Just like my friend and his plans for Everest, these business owners often assume things will somehow fall into place without planning the logistics: a type of non-strategy that is almost guaranteed to end in disappointment and tears.


Sourced through Scoop.it from: www.afr.com

Simple and charming piece, but we’re not convinced the author’s friend really plans to climb Everest. Key point: there are many more than three ways to exit, and we’ve got all of them covered at EGS.


Four mistakes family business owners make with their exit plan

Have you ever seen someone walk unsuspectingly into a glass door? I’ve been that person. What’s the worst part? Knowing it was totally preventable. While that scenario may be funny, creating and executing your exit plan is serious business. There are four common mistakes I see family business owners make in their exit plan — mistakes that create needless frustration, anxiety and regret. The good news is they are preventable. Mistake No. 1: Waiting until you need to retire to start planning. William Shakespeare nailed . . .


Sourced through Scoop.it from: www.grbj.com

Author Matt Rampe knows his stuff. This article delivers front-line feet-on-the-street insight worth your time.


Changing Ownership for Your Small Business? Why You Need a Business Transition Plan

Regardless of the kind of exit you’re considering for your business, it’s going to take time to complete and will have an array of effects on you, your employees, your family, your finances, and more. In today’s post, we’ll elaborate on why you need a business transition plan.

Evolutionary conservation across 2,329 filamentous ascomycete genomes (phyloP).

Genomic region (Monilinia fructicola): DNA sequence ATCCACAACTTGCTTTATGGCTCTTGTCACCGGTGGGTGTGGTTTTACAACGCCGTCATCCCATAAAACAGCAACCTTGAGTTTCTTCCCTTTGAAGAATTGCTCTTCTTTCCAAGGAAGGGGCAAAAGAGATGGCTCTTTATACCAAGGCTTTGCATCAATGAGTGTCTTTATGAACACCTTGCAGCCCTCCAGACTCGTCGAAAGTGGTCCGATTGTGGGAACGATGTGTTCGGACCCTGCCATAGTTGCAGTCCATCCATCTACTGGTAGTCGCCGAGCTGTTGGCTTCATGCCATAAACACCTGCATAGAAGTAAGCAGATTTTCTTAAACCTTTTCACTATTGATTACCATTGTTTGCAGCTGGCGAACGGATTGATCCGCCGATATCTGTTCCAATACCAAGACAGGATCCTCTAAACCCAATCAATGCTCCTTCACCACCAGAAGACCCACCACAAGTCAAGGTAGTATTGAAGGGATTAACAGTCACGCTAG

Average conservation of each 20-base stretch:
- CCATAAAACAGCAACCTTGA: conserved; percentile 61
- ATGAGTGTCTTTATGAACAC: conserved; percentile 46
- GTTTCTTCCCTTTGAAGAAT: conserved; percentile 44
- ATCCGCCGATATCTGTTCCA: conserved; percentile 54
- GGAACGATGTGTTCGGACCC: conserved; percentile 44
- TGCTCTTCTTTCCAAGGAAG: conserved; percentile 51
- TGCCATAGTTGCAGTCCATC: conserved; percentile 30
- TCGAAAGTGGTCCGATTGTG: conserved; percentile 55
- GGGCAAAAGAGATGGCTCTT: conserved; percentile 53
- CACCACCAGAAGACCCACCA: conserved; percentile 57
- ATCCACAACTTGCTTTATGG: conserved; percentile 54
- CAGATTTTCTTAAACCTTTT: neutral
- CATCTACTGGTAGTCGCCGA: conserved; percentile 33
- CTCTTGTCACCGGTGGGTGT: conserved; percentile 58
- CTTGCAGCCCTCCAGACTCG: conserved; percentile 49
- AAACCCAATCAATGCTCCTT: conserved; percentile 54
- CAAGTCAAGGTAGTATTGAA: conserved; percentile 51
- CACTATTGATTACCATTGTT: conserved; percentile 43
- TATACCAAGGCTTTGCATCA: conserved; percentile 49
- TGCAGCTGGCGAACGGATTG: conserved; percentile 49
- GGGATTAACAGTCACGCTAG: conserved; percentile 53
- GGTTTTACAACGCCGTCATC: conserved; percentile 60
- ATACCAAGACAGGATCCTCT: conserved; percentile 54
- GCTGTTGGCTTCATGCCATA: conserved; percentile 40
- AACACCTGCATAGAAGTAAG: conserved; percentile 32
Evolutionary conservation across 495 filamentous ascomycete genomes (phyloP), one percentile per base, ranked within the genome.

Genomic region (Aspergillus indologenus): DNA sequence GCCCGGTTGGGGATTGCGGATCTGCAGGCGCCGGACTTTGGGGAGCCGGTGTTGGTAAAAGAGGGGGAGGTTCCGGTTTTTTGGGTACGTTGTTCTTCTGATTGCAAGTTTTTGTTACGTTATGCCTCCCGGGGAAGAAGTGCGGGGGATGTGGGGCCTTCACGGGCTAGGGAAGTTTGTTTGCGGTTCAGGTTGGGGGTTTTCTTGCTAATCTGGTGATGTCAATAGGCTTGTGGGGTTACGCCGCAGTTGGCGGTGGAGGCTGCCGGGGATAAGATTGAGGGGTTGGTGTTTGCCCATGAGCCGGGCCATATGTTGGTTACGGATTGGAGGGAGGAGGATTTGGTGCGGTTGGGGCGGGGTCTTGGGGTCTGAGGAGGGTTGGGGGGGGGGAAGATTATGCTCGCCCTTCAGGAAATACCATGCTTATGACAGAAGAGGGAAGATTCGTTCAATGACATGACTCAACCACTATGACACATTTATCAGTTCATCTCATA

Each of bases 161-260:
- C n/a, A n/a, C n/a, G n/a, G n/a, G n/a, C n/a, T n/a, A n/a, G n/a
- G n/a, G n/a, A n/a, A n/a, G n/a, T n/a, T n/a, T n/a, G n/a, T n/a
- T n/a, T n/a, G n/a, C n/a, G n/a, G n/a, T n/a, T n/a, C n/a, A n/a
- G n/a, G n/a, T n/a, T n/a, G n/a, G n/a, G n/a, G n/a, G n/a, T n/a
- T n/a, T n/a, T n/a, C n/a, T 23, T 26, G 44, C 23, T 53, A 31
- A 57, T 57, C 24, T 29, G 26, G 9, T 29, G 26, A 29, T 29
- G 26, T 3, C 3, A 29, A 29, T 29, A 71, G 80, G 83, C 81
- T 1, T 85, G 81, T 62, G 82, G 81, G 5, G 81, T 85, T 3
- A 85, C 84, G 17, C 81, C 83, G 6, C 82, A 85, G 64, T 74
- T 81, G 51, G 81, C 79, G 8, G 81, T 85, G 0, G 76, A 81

Sourced through Scoop.it from: climb.pcc.edu

Sometimes simple and clear is best. This article is simple and clear, and it concludes with a warning about the pitfalls of not having an exit strategy.


5 Steps to Prepare Your Business for Sale & Attract Buyers

Like most small business owners, you’re probably too busy running your business to think about your exit strategy. But, sooner or later it will be time to implement an end game.

Sourced through Scoop.it from: www.manta.com

Short read with five great points. At EGS, great points exceed five several times over and we’re ready to discuss them with you.

Who Needs a Succession Plan? Definitely You

…about 10 million baby boomers plan to sell or close their businesses during the next decade. And even though 78% of small-business owners are counting on the proceeds of a sale to meet 60% to 100% of their retirement needs, only 30% of owners have a formal succession plan. That’s a pretty big wave of prospective retirees, many of whom have not put much thought into how they might step away from their businesses.

Sourced through Scoop.it from: www.pfcwealth.com

There are some things in life that take time, no matter how much you want to rush them. Making your business sellable often requires significant changes; and a prospective buyer is going to want to see how your business has performed for the three years after you have made the changes required to make your business sellable. Therefore, if you want to sell in five years, you need to start making your business sellable now so the changes have time to gestate.